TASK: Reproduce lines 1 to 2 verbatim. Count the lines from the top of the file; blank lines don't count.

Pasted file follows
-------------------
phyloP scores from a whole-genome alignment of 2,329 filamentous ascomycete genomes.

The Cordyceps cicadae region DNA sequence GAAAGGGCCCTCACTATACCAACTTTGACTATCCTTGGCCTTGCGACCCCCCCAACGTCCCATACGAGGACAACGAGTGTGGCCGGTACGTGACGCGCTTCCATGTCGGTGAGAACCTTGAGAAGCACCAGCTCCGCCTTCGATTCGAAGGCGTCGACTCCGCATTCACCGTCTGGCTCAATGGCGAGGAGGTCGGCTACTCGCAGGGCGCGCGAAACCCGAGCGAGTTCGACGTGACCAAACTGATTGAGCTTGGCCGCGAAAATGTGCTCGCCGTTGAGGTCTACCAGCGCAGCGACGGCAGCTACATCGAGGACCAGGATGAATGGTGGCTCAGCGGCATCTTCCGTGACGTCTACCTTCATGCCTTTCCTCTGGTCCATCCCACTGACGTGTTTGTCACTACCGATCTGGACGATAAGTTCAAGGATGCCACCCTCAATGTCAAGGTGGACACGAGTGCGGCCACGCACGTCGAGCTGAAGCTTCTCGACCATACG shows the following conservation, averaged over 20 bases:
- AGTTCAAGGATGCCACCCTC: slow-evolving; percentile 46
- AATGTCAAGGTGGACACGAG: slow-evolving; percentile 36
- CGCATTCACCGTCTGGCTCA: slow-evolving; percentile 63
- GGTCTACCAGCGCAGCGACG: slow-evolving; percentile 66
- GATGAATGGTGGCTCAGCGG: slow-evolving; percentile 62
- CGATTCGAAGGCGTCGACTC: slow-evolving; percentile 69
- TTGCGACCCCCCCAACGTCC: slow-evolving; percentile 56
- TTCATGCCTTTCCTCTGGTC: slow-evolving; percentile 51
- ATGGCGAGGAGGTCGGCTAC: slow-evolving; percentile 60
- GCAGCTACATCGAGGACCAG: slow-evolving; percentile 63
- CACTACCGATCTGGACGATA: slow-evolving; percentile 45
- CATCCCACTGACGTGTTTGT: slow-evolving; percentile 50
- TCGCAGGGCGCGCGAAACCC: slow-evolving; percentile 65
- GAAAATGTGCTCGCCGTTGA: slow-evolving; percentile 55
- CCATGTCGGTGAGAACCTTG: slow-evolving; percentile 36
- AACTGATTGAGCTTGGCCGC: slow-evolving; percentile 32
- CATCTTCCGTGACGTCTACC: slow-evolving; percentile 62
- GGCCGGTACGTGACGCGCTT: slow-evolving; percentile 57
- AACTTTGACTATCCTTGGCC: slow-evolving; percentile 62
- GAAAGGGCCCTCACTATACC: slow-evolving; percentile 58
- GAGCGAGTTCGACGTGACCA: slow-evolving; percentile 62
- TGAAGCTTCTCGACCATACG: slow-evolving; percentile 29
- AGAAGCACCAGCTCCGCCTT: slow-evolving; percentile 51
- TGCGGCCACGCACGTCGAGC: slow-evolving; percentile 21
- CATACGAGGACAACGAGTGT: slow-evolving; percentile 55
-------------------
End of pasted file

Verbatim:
phyloP scores from a whole-genome alignment of 2,329 filamentous ascomycete genomes.

The Cordyceps cicadae region DNA sequence GAAAGGGCCCTCACTATACCAACTTTGACTATCCTTGGCCTTGCGACCCCCCCAACGTCCCATACGAGGACAACGAGTGTGGCCGGTACGTGACGCGCTTCCATGTCGGTGAGAACCTTGAGAAGCACCAGCTCCGCCTTCGATTCGAAGGCGTCGACTCCGCATTCACCGTCTGGCTCAATGGCGAGGAGGTCGGCTACTCGCAGGGCGCGCGAAACCCGAGCGAGTTCGACGTGACCAAACTGATTGAGCTTGGCCGCGAAAATGTGCTCGCCGTTGAGGTCTACCAGCGCAGCGACGGCAGCTACATCGAGGACCAGGATGAATGGTGGCTCAGCGGCATCTTCCGTGACGTCTACCTTCATGCCTTTCCTCTGGTCCATCCCACTGACGTGTTTGTCACTACCGATCTGGACGATAAGTTCAAGGATGCCACCCTCAATGTCAAGGTGGACACGAGTGCGGCCACGCACGTCGAGCTGAAGCTTCTCGACCATACG shows the following conservation, averaged over 20 bases: